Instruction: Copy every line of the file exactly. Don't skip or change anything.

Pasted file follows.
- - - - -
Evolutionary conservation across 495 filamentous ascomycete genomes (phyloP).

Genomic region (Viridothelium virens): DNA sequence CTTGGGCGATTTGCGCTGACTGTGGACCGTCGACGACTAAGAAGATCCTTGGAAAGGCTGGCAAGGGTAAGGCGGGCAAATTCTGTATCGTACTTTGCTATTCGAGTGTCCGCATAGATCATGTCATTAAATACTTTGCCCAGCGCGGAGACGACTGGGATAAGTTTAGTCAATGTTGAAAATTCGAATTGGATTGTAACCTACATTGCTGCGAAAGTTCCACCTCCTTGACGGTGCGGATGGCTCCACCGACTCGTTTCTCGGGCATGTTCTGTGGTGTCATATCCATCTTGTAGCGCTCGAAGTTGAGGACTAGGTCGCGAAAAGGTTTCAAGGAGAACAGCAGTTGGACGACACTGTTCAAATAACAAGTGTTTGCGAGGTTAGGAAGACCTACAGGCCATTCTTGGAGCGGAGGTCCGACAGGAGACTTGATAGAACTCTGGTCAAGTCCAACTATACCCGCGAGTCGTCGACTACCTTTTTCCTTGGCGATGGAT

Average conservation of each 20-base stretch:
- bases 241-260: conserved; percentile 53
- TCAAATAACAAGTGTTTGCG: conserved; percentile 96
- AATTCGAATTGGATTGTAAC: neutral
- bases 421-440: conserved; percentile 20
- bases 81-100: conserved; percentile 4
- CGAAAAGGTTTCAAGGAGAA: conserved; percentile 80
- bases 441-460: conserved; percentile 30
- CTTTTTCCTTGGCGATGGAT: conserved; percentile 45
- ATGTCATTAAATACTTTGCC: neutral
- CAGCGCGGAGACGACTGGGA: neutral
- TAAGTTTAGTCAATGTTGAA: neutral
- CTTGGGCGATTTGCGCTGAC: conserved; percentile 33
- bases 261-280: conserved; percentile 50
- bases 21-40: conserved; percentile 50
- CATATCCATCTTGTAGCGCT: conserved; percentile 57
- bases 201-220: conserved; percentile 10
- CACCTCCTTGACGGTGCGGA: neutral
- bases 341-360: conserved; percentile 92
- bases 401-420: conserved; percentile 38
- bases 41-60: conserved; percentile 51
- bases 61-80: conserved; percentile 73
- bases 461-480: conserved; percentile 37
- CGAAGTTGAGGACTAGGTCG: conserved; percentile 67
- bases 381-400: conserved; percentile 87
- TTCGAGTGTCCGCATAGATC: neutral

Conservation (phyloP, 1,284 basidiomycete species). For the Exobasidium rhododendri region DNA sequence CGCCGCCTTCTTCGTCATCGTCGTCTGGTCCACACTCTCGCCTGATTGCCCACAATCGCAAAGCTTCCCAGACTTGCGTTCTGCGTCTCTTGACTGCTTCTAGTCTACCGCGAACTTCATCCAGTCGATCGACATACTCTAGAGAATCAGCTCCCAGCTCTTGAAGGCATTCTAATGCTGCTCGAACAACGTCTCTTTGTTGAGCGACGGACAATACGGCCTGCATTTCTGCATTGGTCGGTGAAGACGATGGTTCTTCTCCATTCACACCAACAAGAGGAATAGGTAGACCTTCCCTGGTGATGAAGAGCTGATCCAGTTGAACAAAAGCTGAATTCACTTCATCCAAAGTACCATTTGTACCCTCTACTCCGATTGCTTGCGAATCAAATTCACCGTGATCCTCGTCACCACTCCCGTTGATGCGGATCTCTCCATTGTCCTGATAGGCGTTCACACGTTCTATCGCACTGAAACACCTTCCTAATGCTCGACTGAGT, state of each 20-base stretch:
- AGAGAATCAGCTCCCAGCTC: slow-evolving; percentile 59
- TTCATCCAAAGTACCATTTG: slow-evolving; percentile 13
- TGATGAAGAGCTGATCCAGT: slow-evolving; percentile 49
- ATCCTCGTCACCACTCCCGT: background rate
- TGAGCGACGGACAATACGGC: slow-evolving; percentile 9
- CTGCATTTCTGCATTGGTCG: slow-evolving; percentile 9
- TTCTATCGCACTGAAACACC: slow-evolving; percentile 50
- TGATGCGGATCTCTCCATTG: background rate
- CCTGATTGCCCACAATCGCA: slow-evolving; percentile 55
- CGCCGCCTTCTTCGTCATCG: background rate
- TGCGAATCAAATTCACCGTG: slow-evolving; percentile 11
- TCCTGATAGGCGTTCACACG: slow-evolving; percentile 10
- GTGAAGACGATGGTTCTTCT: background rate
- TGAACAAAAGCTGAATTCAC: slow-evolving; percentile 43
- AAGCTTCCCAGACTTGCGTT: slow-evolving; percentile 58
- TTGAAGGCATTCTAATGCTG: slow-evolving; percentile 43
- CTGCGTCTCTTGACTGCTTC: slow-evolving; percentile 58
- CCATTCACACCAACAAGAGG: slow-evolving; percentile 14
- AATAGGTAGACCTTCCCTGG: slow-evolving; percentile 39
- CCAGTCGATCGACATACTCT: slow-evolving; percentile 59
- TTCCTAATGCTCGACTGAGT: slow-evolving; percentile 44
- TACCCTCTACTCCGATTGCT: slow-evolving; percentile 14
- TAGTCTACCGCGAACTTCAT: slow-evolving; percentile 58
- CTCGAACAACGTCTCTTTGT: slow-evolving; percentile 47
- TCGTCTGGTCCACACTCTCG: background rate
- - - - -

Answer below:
Evolutionary conservation across 495 filamentous ascomycete genomes (phyloP).

Genomic region (Viridothelium virens): DNA sequence CTTGGGCGATTTGCGCTGACTGTGGACCGTCGACGACTAAGAAGATCCTTGGAAAGGCTGGCAAGGGTAAGGCGGGCAAATTCTGTATCGTACTTTGCTATTCGAGTGTCCGCATAGATCATGTCATTAAATACTTTGCCCAGCGCGGAGACGACTGGGATAAGTTTAGTCAATGTTGAAAATTCGAATTGGATTGTAACCTACATTGCTGCGAAAGTTCCACCTCCTTGACGGTGCGGATGGCTCCACCGACTCGTTTCTCGGGCATGTTCTGTGGTGTCATATCCATCTTGTAGCGCTCGAAGTTGAGGACTAGGTCGCGAAAAGGTTTCAAGGAGAACAGCAGTTGGACGACACTGTTCAAATAACAAGTGTTTGCGAGGTTAGGAAGACCTACAGGCCATTCTTGGAGCGGAGGTCCGACAGGAGACTTGATAGAACTCTGGTCAAGTCCAACTATACCCGCGAGTCGTCGACTACCTTTTTCCTTGGCGATGGAT

Average conservation of each 20-base stretch:
- bases 241-260: conserved; percentile 53
- TCAAATAACAAGTGTTTGCG: conserved; percentile 96
- AATTCGAATTGGATTGTAAC: neutral
- bases 421-440: conserved; percentile 20
- bases 81-100: conserved; percentile 4
- CGAAAAGGTTTCAAGGAGAA: conserved; percentile 80
- bases 441-460: conserved; percentile 30
- CTTTTTCCTTGGCGATGGAT: conserved; percentile 45
- ATGTCATTAAATACTTTGCC: neutral
- CAGCGCGGAGACGACTGGGA: neutral
- TAAGTTTAGTCAATGTTGAA: neutral
- CTTGGGCGATTTGCGCTGAC: conserved; percentile 33
- bases 261-280: conserved; percentile 50
- bases 21-40: conserved; percentile 50
- CATATCCATCTTGTAGCGCT: conserved; percentile 57
- bases 201-220: conserved; percentile 10
- CACCTCCTTGACGGTGCGGA: neutral
- bases 341-360: conserved; percentile 92
- bases 401-420: conserved; percentile 38
- bases 41-60: conserved; percentile 51
- bases 61-80: conserved; percentile 73
- bases 461-480: conserved; percentile 37
- CGAAGTTGAGGACTAGGTCG: conserved; percentile 67
- bases 381-400: conserved; percentile 87
- TTCGAGTGTCCGCATAGATC: neutral

Conservation (phyloP, 1,284 basidiomycete species). For the Exobasidium rhododendri region DNA sequence CGCCGCCTTCTTCGTCATCGTCGTCTGGTCCACACTCTCGCCTGATTGCCCACAATCGCAAAGCTTCCCAGACTTGCGTTCTGCGTCTCTTGACTGCTTCTAGTCTACCGCGAACTTCATCCAGTCGATCGACATACTCTAGAGAATCAGCTCCCAGCTCTTGAAGGCATTCTAATGCTGCTCGAACAACGTCTCTTTGTTGAGCGACGGACAATACGGCCTGCATTTCTGCATTGGTCGGTGAAGACGATGGTTCTTCTCCATTCACACCAACAAGAGGAATAGGTAGACCTTCCCTGGTGATGAAGAGCTGATCCAGTTGAACAAAAGCTGAATTCACTTCATCCAAAGTACCATTTGTACCCTCTACTCCGATTGCTTGCGAATCAAATTCACCGTGATCCTCGTCACCACTCCCGTTGATGCGGATCTCTCCATTGTCCTGATAGGCGTTCACACGTTCTATCGCACTGAAACACCTTCCTAATGCTCGACTGAGT, state of each 20-base stretch:
- AGAGAATCAGCTCCCAGCTC: slow-evolving; percentile 59
- TTCATCCAAAGTACCATTTG: slow-evolving; percentile 13
- TGATGAAGAGCTGATCCAGT: slow-evolving; percentile 49
- ATCCTCGTCACCACTCCCGT: background rate
- TGAGCGACGGACAATACGGC: slow-evolving; percentile 9
- CTGCATTTCTGCATTGGTCG: slow-evolving; percentile 9
- TTCTATCGCACTGAAACACC: slow-evolving; percentile 50
- TGATGCGGATCTCTCCATTG: background rate
- CCTGATTGCCCACAATCGCA: slow-evolving; percentile 55
- CGCCGCCTTCTTCGTCATCG: background rate
- TGCGAATCAAATTCACCGTG: slow-evolving; percentile 11
- TCCTGATAGGCGTTCACACG: slow-evolving; percentile 10
- GTGAAGACGATGGTTCTTCT: background rate
- TGAACAAAAGCTGAATTCAC: slow-evolving; percentile 43
- AAGCTTCCCAGACTTGCGTT: slow-evolving; percentile 58
- TTGAAGGCATTCTAATGCTG: slow-evolving; percentile 43
- CTGCGTCTCTTGACTGCTTC: slow-evolving; percentile 58
- CCATTCACACCAACAAGAGG: slow-evolving; percentile 14
- AATAGGTAGACCTTCCCTGG: slow-evolving; percentile 39
- CCAGTCGATCGACATACTCT: slow-evolving; percentile 59
- TTCCTAATGCTCGACTGAGT: slow-evolving; percentile 44
- TACCCTCTACTCCGATTGCT: slow-evolving; percentile 14
- TAGTCTACCGCGAACTTCAT: slow-evolving; percentile 58
- CTCGAACAACGTCTCTTTGT: slow-evolving; percentile 47
- TCGTCTGGTCCACACTCTCG: background rate